How to Live Longer: Stop Thinking You're an Inactive Slacker—it Can Kill You

Ultimate slackers Wayne and Garth from 'Wayne's World,' played by actors Mike Myers, left, and Dana Carvey, seen here at the 17th annual MTV Movie Awards in 2008. Kevin Winter/Getty Images

Everybody loves a slacker. In Clueless, Travis Birkenstock, an adorable skateboarding stoner, attracts Tai, the new girl. In My So-Called Life, Angela Chase falls for Jordan Catalano, a hunky musician who can't quite keep up in school. Wayne's World, which chronicles two delinquent music fans as they try to cash in on a cult-ish local access show, was so beloved it became the highest grossing of the movies based on Saturday Night Live skits.

While being a slacker may have paid off in 1990s rom-coms and TV shows, new research shows that self-professed slackers may die earlier.

Men and women who believe they're less active than their peers may be more likely to die younger than those who simply think they're more active—even if their activity levels are equal, according to a new study published in Health Psychology.

Doctors tell us to exercise regularly, and for good reason: Around the world, 1 in 10 deaths is related to lack of physical activity, according to a 2012 study by Harvard researcher Dr. I-Min Lee. Despite a slew of recent health campaigns to get kids and adults moving, 79 percent of American adults still do not exercise enough. Now, two Stanford University scholars found that people who perceived themselves to be less active than others their age were 71 percent more likely to die during the study's follow-up period than people who believed they were more active.

"Most people know that not exercising enough is bad for your health," Octavia Zahrt, a doctoral candidate at the Stanford University Graduate School of Business, said in a press statement. "But most people do not know that thinking you are not exercising enough can also harm your health."

Zahrt and her co-author, Alia Crum, an assistant professor of psychology, analyzed data from three nationally representative samples, totalling 61,141 U.S. adults. Participants were asked to assess their general health on a scale of 1 to 5 (excellent to poor), and answer questions about their activity level. Some wore a fitness tracker for one week to track their real-time physical activity, and others were asked to note their recent activities and keep track of details like frequency and intensity. After adjusting for factors such as age, gender, race, education, employment, disability, mental health and household income, the study's findings stayed the same: Individuals who perceived they were less active than others still were more likely to die earlier.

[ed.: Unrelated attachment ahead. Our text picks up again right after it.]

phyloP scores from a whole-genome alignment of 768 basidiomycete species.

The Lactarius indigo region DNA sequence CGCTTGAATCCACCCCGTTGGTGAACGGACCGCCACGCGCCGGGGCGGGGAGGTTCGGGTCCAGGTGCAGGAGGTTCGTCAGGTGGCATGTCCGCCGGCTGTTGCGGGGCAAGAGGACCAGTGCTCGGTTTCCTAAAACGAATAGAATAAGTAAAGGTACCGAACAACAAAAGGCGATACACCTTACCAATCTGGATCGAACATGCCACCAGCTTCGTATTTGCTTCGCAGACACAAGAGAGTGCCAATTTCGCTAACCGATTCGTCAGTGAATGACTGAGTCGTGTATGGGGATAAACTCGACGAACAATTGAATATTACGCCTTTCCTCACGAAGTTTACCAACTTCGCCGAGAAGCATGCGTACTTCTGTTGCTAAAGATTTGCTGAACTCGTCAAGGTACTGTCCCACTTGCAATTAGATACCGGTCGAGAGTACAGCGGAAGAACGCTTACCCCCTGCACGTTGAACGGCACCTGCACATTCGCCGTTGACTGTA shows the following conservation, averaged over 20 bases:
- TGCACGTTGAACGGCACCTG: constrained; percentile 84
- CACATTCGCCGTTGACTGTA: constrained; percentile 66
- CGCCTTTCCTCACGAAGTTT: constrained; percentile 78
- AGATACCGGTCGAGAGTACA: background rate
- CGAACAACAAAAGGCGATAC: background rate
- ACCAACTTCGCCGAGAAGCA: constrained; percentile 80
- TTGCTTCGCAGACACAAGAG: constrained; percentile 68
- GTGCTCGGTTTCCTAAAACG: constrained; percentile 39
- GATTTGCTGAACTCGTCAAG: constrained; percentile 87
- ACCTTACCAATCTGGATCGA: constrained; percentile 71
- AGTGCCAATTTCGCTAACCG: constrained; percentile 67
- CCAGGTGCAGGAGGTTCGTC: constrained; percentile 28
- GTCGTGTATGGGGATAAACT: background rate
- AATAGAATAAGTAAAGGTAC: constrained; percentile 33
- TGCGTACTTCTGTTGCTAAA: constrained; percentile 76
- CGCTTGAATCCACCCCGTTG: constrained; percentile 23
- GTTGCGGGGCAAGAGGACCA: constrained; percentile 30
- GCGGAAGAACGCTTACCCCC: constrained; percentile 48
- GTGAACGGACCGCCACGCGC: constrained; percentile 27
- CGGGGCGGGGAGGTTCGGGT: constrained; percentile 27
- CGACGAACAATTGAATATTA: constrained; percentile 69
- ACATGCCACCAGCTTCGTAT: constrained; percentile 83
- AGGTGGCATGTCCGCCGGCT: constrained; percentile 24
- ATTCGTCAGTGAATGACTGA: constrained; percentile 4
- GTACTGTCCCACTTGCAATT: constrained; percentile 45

People's impressions of their own activity level can be affected by everything from where they live to who they hang out with. "For example, if you live in an area where most of your peers are really fit, you might perceive yourself as relatively inactive, even though your exercise may be sufficient," Zahrt said. "Or if you believe that only running or working out at the gym count as real exercise, you may overlook the exercise you are getting at work or at home cleaning and carrying kids around."

If exercise is so critical to our health, how do we explain the powerful role of these perceptions? The study suggests that people who believe they're living an active lifestyle often make healthier choices. Meanwhile, people who believe they're out of shape compared with their peers are less likely to exercise a year later. Second, people's fears or negative feelings towards their own perceived lack of activity can lead to less physical activity, even depression. A woman who works as a waitress may not think she's getting a lot of exercise (even though she's walking and climbing stairs throughout her shift), and that belief leads to fewer physiological benefits.

Jeff Spicoli and David Wooderson ruled in the '80s and '90s, but today, pop culture is all about overachievers, from Mark Zuckerberg in Social Network to Brian Cooper in Limitless to Frank Underwood in House of Cards. Maybe Hollywood knows something we don't.